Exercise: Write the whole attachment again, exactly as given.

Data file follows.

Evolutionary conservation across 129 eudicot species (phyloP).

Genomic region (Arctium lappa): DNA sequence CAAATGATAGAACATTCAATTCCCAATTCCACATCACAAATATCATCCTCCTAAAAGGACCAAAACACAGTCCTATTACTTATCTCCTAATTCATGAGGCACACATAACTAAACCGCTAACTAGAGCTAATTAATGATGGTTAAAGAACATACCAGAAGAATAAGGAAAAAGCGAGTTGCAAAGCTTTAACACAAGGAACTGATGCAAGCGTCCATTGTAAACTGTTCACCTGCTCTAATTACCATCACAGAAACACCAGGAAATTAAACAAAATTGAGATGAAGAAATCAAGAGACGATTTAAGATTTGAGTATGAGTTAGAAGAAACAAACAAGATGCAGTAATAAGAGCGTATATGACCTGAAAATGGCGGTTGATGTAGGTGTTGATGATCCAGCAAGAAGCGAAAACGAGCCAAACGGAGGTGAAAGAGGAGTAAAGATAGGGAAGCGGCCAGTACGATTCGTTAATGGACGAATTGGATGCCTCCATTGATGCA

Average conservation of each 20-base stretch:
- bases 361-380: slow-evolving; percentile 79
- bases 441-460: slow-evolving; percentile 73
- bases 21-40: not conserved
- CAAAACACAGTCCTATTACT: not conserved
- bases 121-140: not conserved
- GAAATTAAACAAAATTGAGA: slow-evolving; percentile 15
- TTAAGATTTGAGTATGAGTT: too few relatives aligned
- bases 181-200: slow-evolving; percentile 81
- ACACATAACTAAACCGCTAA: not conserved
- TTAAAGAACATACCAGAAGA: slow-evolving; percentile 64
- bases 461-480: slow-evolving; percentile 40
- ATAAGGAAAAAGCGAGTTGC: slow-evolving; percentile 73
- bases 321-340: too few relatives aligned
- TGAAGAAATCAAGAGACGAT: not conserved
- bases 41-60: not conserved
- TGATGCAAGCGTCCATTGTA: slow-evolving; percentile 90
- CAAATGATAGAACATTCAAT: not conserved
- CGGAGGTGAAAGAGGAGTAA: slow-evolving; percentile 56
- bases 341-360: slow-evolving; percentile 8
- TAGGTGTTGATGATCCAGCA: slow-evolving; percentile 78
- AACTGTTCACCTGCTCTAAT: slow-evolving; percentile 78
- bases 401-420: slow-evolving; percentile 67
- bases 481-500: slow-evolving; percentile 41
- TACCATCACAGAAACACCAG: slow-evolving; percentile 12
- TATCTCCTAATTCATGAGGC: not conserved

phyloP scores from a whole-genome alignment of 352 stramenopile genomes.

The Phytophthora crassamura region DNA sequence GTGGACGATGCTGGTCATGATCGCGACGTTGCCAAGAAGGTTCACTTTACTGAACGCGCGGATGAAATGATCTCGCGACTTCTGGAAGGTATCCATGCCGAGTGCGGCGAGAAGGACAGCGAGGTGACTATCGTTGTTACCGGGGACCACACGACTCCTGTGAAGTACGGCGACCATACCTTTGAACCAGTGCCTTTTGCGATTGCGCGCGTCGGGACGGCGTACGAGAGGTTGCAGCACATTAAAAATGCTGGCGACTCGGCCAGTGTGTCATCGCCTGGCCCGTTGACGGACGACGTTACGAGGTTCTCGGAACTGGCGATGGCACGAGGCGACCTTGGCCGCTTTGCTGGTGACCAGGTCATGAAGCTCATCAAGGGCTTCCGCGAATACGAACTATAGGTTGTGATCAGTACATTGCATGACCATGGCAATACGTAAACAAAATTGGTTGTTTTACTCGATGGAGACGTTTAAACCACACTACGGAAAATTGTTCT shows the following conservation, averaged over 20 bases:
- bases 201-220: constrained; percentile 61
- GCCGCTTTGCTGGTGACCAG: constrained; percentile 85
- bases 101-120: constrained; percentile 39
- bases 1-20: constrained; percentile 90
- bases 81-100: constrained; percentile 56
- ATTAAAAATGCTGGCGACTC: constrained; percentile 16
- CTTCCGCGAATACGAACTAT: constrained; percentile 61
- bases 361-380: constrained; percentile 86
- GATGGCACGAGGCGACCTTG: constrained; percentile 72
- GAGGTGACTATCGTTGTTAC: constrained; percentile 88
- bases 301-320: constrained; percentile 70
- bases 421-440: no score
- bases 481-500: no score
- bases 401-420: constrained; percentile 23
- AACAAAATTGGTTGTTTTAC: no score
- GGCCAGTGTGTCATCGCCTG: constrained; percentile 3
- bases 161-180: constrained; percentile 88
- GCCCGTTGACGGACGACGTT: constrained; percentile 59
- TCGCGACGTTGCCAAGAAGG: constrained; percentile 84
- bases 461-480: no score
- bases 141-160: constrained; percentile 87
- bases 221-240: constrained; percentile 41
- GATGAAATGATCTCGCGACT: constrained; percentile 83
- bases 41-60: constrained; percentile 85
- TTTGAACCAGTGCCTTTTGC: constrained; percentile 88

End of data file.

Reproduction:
Evolutionary conservation across 129 eudicot species (phyloP).

Genomic region (Arctium lappa): DNA sequence CAAATGATAGAACATTCAATTCCCAATTCCACATCACAAATATCATCCTCCTAAAAGGACCAAAACACAGTCCTATTACTTATCTCCTAATTCATGAGGCACACATAACTAAACCGCTAACTAGAGCTAATTAATGATGGTTAAAGAACATACCAGAAGAATAAGGAAAAAGCGAGTTGCAAAGCTTTAACACAAGGAACTGATGCAAGCGTCCATTGTAAACTGTTCACCTGCTCTAATTACCATCACAGAAACACCAGGAAATTAAACAAAATTGAGATGAAGAAATCAAGAGACGATTTAAGATTTGAGTATGAGTTAGAAGAAACAAACAAGATGCAGTAATAAGAGCGTATATGACCTGAAAATGGCGGTTGATGTAGGTGTTGATGATCCAGCAAGAAGCGAAAACGAGCCAAACGGAGGTGAAAGAGGAGTAAAGATAGGGAAGCGGCCAGTACGATTCGTTAATGGACGAATTGGATGCCTCCATTGATGCA

Average conservation of each 20-base stretch:
- bases 361-380: slow-evolving; percentile 79
- bases 441-460: slow-evolving; percentile 73
- bases 21-40: not conserved
- CAAAACACAGTCCTATTACT: not conserved
- bases 121-140: not conserved
- GAAATTAAACAAAATTGAGA: slow-evolving; percentile 15
- TTAAGATTTGAGTATGAGTT: too few relatives aligned
- bases 181-200: slow-evolving; percentile 81
- ACACATAACTAAACCGCTAA: not conserved
- TTAAAGAACATACCAGAAGA: slow-evolving; percentile 64
- bases 461-480: slow-evolving; percentile 40
- ATAAGGAAAAAGCGAGTTGC: slow-evolving; percentile 73
- bases 321-340: too few relatives aligned
- TGAAGAAATCAAGAGACGAT: not conserved
- bases 41-60: not conserved
- TGATGCAAGCGTCCATTGTA: slow-evolving; percentile 90
- CAAATGATAGAACATTCAAT: not conserved
- CGGAGGTGAAAGAGGAGTAA: slow-evolving; percentile 56
- bases 341-360: slow-evolving; percentile 8
- TAGGTGTTGATGATCCAGCA: slow-evolving; percentile 78
- AACTGTTCACCTGCTCTAAT: slow-evolving; percentile 78
- bases 401-420: slow-evolving; percentile 67
- bases 481-500: slow-evolving; percentile 41
- TACCATCACAGAAACACCAG: slow-evolving; percentile 12
- TATCTCCTAATTCATGAGGC: not conserved

phyloP scores from a whole-genome alignment of 352 stramenopile genomes.

The Phytophthora crassamura region DNA sequence GTGGACGATGCTGGTCATGATCGCGACGTTGCCAAGAAGGTTCACTTTACTGAACGCGCGGATGAAATGATCTCGCGACTTCTGGAAGGTATCCATGCCGAGTGCGGCGAGAAGGACAGCGAGGTGACTATCGTTGTTACCGGGGACCACACGACTCCTGTGAAGTACGGCGACCATACCTTTGAACCAGTGCCTTTTGCGATTGCGCGCGTCGGGACGGCGTACGAGAGGTTGCAGCACATTAAAAATGCTGGCGACTCGGCCAGTGTGTCATCGCCTGGCCCGTTGACGGACGACGTTACGAGGTTCTCGGAACTGGCGATGGCACGAGGCGACCTTGGCCGCTTTGCTGGTGACCAGGTCATGAAGCTCATCAAGGGCTTCCGCGAATACGAACTATAGGTTGTGATCAGTACATTGCATGACCATGGCAATACGTAAACAAAATTGGTTGTTTTACTCGATGGAGACGTTTAAACCACACTACGGAAAATTGTTCT shows the following conservation, averaged over 20 bases:
- bases 201-220: constrained; percentile 61
- GCCGCTTTGCTGGTGACCAG: constrained; percentile 85
- bases 101-120: constrained; percentile 39
- bases 1-20: constrained; percentile 90
- bases 81-100: constrained; percentile 56
- ATTAAAAATGCTGGCGACTC: constrained; percentile 16
- CTTCCGCGAATACGAACTAT: constrained; percentile 61
- bases 361-380: constrained; percentile 86
- GATGGCACGAGGCGACCTTG: constrained; percentile 72
- GAGGTGACTATCGTTGTTAC: constrained; percentile 88
- bases 301-320: constrained; percentile 70
- bases 421-440: no score
- bases 481-500: no score
- bases 401-420: constrained; percentile 23
- AACAAAATTGGTTGTTTTAC: no score
- GGCCAGTGTGTCATCGCCTG: constrained; percentile 3
- bases 161-180: constrained; percentile 88
- GCCCGTTGACGGACGACGTT: constrained; percentile 59
- TCGCGACGTTGCCAAGAAGG: constrained; percentile 84
- bases 461-480: no score
- bases 141-160: constrained; percentile 87
- bases 221-240: constrained; percentile 41
- GATGAAATGATCTCGCGACT: constrained; percentile 83
- bases 41-60: constrained; percentile 85
- TTTGAACCAGTGCCTTTTGC: constrained; percentile 88